VIVIEN LEIGH, 1920s – 1940s
Celebrated English stage and film actress, Vivien Leigh was an avid user of Smythson diaries, notebooks and stationery. Her collection of books carried the personal touch of her intials, always angled in the top left corner. Within the pages one can find mentioned many other notable Smythson fans such as Katharine Hepburn, Cecil Beaton and Hardy Amies.
“Sometimes I dread the truth of the lines I say. But the dread must never show.” – Vivien Leigh
Founding father of psychoanalysis, Sigmund Freud was a Smythson customer throughout the 1930s. His Featherweight Panama Notebook offers a remarkable glimpse into the life and mind of a man who was unquestionably one of the most influential thinkers of the 20th century. among its well-thumbed pages are Freud’s notes and encounters with the likes of Salvador Dali, H.G. Wells and Virginia Woolf.
“The virtuous man contents himself with dreaming that which the wicked man does in actual life.” – Sigmund Freud
SIR HARDY AMIES DIARIES, 1940s – 1980s
Savile Row designer Sir Hardy Amies was an avid user of Smythson’s Panama diaries and organisers. As official dressmaker to Queen Elizabeth II, he appreciated the power of understated elegance, recognising that same quality in his diaries. Many were given to him by Lady Hulse, lovingly personalised with the words ‘Dearest Hardy’.
“A man should look as if he’s bought his clothes with intelligence, put them on with care and then forgotten all about them.” – Sir Hardy Amies
THE BOOK BRIDGE SET, 1950s – 1970s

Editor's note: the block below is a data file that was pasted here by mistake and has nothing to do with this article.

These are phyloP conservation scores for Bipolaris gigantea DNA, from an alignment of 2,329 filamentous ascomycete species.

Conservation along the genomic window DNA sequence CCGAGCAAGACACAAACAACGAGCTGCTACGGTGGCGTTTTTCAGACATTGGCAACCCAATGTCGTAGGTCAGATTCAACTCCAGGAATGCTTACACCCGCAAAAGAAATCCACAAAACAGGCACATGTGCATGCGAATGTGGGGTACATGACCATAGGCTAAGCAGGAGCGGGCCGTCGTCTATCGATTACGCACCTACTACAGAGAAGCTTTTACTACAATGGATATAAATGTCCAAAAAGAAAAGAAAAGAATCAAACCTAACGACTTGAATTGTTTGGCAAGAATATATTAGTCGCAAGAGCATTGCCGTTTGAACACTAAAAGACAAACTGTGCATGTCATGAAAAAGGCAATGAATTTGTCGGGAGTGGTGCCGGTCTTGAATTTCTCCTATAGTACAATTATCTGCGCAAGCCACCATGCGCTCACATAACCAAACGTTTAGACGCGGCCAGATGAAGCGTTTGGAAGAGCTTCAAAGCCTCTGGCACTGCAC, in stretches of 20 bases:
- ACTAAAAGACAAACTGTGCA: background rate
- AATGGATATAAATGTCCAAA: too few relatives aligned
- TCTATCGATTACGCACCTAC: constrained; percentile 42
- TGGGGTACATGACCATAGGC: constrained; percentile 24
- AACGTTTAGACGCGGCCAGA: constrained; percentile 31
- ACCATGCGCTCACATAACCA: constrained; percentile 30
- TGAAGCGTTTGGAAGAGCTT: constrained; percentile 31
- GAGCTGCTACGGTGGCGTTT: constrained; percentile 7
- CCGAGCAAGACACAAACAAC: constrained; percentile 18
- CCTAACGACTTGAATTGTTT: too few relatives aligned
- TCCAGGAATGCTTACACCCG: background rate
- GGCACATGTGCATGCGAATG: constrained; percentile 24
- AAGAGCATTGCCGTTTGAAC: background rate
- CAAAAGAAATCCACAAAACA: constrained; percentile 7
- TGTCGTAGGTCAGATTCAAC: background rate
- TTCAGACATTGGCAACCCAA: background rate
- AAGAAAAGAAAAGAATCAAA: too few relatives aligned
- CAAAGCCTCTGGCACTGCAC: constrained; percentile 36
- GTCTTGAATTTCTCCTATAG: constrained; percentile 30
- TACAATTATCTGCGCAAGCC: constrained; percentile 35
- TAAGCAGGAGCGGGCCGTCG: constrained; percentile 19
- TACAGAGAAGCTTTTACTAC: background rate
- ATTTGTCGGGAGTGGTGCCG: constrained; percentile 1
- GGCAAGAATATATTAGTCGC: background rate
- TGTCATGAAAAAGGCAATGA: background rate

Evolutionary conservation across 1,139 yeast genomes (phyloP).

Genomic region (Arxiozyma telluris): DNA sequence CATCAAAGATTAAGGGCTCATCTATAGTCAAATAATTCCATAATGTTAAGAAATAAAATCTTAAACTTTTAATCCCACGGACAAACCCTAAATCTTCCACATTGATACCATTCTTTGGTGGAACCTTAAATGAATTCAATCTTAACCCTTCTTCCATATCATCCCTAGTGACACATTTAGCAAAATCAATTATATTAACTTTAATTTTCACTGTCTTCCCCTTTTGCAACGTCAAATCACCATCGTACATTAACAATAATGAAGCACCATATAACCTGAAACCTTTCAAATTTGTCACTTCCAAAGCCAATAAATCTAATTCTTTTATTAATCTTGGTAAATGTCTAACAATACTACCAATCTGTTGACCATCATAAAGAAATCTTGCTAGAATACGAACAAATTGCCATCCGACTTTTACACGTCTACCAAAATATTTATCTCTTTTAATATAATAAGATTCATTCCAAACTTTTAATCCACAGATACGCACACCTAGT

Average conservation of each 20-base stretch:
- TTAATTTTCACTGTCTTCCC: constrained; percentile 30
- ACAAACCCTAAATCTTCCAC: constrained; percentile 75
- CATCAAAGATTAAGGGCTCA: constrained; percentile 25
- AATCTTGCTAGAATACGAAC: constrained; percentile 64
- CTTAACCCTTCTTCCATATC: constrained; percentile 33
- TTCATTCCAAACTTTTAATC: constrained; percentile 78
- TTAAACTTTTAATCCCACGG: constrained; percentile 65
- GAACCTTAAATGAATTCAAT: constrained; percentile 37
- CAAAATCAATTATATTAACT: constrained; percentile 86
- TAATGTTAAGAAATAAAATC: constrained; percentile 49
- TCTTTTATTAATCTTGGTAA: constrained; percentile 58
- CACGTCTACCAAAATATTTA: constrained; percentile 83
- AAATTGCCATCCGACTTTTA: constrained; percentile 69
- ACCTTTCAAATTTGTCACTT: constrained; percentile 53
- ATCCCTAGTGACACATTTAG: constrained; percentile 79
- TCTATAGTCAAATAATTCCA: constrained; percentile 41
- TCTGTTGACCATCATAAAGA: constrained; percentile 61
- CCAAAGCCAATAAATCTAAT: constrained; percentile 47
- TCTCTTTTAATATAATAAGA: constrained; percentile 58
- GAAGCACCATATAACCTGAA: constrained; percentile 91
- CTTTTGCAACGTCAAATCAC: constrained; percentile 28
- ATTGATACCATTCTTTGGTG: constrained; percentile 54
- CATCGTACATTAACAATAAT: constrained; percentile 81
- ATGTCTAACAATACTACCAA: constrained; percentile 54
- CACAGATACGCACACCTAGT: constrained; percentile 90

A beautiful example of Smythson’s imagination in games design. This bridge set was designed to look like a leather bound book, like many products throughout the brand’s history it was designed to look like one thing whilst actually being another.
KATHARINE HEPBURN’S ADDRESS BOOKS, 1955 – 1956
Screen legend and Academy Award winning actress Katharine Hepburn was a faithful fan of Smythson notebooks. In 1955 she ordered two special edition address books with ‘London, California, New York’ emblazoned in gold on the front cover, personalised with the addition of her initials.
“I don’t care what is written about me as long as it isn’t true.” – Katharine Hepburn
PERSONALISED STATIONERY FOR DIANA, PRINCESS OF WALES, 1994
Inspired by the stationery of HH Prince Dhairyashilrao Gaekwar of Baroda from the 1920s, Diana, Princess of Wales commissioned her own private stationery. The princess chose Smythson’s cream wove paper, hand-bordered in red and engraved with her personal cypher and place of residence, complete with hand-bordered tissue lined envelopes to match.
SPECIAL EDITION ART DIARIES, 2009
Smythson collaborated with four highly acclaimed artists to mark the launch of our limited edition Art diaries. beautiful, bold designs and rich textures were created by John Baldessari, Gary Hume, Ed Ruscha and Rachel Whiteread.
Smythson Opens on Madison Avenue, 2016
The ‘Curious World of Smythson’ exhibition runs from the 14th to the 20th of March, exclusively at 667 Madison Avenue.